Professor Bogdanor answers your questions

Earlier this week, we asked people to put their questions on open primaries to Professor Vernon Bogdanor, professor of government at Oxford University and one of the Open Up campaign’s technical advisors. We’ve gathered together your questions from the Open Up blog and from other blogs and forums around the web. Here, Professor Bogdanor has sought to answer them.

Question: Primaries sound good but I have a doubt. If in the general apathy of politics people are not moved to vote for anybody other than the major parties, why are they going to energise themselves to think about who they would vote for in a primary? People tend to complain about politicians but they do not find out enough about the non-aligned candidates to know who to vote for. Independents only ever get elected for niche reasons.

Professor Bogdanor: The evidence from the primary for the Conservative candidates for the London mayor and the Parliamentary candidate in Totnes is that sufficient people will turn out to vote to make the exercise worthwhile. As they come to be accepted, primaries could well increase interest and turnout when ordinary people appreciate that their votes will make a difference.

Question: Won’t open primaries vastly lengthen and increase the expense of the electoral process, and make life more difficult for minority parties, independents and candidates from disadvantaged circumstances? Won’t they increase the problems surrounding campaign funding, many of which are evident from the US system?

Professor Bogdanor: To avoid this outcome, I think there should be a spending cap administered by the Electoral Commission.

Question: Could open primaries lead to a further entrenched two-party system, where the largest parties become the easiest option for those seeking to enter politics, to the detriment of pluralism and diversity; and the smaller parties find it impossible to compete, having insufficient candidates to make primaries feasible?

Professor Bogdanor: The truth is that nobody knows. The most likely outcome is that it will increase enthusiasm for democracy and so help all parties.

Question: Open primaries are an American idea that was designed to solve specific issues with the political process in the USA. In the US they don’t have the same organised political structures that exist and campaign all year round. Instead they come together around elections and focus on candidates rather than parties. That’s partially because of the clear division in the US constitution between the executive, legislature and judiciary. In the UK we don’t have a written constitution that makes that split. We vote for the party that will form the government. Open primaries in the US were also partially a response to the graft and corruption associated with Tammany Hall politics. We don’t have the same issues in the UK, so the open primaries solution won’t fix it.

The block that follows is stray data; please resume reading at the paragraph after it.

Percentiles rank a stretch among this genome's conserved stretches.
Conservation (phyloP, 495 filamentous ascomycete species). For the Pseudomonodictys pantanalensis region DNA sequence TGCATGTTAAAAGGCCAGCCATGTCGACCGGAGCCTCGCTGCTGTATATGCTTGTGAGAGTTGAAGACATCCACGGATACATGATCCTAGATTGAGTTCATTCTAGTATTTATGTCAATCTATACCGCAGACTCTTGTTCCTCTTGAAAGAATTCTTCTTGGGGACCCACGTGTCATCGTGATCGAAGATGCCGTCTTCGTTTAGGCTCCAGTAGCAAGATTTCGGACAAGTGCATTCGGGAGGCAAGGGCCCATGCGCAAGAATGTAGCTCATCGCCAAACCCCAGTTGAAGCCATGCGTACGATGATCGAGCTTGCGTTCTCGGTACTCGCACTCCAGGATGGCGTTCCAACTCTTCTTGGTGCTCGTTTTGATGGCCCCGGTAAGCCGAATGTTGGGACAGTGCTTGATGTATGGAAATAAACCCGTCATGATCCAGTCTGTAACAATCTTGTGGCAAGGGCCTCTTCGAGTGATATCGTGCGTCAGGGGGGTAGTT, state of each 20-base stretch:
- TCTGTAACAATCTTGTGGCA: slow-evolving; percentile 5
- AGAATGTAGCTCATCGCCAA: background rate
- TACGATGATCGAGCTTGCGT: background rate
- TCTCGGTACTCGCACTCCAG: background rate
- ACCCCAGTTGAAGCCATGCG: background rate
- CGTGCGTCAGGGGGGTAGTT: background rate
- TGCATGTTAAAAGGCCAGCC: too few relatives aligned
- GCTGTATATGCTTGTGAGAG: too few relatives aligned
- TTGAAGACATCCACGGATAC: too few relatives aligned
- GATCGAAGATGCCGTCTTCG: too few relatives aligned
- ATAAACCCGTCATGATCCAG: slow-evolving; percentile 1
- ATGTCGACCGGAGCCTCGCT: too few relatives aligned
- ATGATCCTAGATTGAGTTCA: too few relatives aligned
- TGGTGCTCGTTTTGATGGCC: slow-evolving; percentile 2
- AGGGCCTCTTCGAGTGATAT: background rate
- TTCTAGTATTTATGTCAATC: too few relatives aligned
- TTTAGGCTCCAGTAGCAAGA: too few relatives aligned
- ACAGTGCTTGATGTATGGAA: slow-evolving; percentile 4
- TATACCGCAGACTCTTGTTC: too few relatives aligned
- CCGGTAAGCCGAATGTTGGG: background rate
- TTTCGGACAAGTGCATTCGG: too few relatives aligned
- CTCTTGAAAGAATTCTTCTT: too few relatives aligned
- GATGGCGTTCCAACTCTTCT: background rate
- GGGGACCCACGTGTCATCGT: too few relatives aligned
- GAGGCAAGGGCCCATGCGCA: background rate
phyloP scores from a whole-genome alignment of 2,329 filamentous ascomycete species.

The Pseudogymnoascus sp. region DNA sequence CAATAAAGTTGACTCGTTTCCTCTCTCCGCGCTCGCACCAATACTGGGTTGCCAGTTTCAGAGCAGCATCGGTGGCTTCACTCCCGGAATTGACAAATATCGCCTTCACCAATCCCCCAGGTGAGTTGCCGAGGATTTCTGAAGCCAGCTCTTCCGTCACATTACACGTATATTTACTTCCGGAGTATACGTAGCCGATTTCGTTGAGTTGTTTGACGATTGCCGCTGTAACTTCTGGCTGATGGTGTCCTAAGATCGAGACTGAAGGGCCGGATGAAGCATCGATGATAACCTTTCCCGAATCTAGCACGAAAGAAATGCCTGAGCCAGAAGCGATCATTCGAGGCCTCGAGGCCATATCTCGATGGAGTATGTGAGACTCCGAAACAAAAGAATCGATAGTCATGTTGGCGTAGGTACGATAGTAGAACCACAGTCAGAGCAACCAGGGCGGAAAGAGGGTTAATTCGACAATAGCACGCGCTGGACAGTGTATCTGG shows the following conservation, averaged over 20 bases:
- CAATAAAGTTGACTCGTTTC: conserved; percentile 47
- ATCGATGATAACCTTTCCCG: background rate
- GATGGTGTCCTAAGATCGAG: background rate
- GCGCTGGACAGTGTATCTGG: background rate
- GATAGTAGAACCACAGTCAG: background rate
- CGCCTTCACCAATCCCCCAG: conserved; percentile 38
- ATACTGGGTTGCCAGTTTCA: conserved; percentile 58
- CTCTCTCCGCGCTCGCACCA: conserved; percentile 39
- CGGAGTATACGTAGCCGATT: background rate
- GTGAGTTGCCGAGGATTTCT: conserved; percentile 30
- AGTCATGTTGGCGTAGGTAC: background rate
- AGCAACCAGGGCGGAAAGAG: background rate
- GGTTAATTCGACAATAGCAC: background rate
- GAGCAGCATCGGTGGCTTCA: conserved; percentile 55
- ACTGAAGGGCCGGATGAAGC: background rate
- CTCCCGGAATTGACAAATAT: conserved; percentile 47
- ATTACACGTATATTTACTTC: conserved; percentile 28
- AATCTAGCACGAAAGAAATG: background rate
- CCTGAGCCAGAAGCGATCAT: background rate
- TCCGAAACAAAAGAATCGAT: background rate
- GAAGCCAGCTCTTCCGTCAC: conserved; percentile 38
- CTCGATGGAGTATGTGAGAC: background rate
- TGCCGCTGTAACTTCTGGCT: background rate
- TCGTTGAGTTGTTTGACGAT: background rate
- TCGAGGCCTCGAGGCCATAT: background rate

Professor Bogdanor: I agree with the excellent description of the American political system here. The problem in Britain is, admittedly, different: that of the safe seat e.g. Macclesfield, which has elected just two MPs since 1945, both Conservative. Open primaries can help to give voters a say in choosing candidates in safe seats. Otherwise, the MP is in effect chosen by a small party caucus.

Question: Wouldn’t it be better if we kept the shortlisting stage inside political parties, that way, we could make sure all candidates had at least signed up to the party’s manifesto and loyal voters could maintain their confidence that the candidate they eventually voted for was one who shared their values?

Professor Bogdanor: Surely, the wider the participation of ordinary voters the better? Voters are perfectly able to judge for themselves whether or not candidates share their values.

Question: How do we stop people gaming the system?

Professor Bogdanor: It was argued before the primary for the London mayor and for the Totnes Parliamentary candidature that voters would game the system. That did not happen. There will always be a few people who may try to do this. But most people will be grateful for the opportunity to help choose their Parliamentary candidate.

Question: Should there be a maximum set for how many people can stand in a primary?

Professor Bogdanor: Yes, perhaps.

Question: What about smaller parties? Should they have open primaries too? Won’t their comparative lack of funding put them at a disadvantage?

Professor Bogdanor: Yes, smaller parties should have open primaries too. The question of whether they will be at a disadvantage raises the whole issue of whether there should be state funding of political parties, on which views legitimately differ.

Question: Is there any evidence that open primaries will lead to the better government?

Professor Bogdanor: “Better government” is in part a subjective matter. Open primaries will lead to more participation and therefore better democracy.

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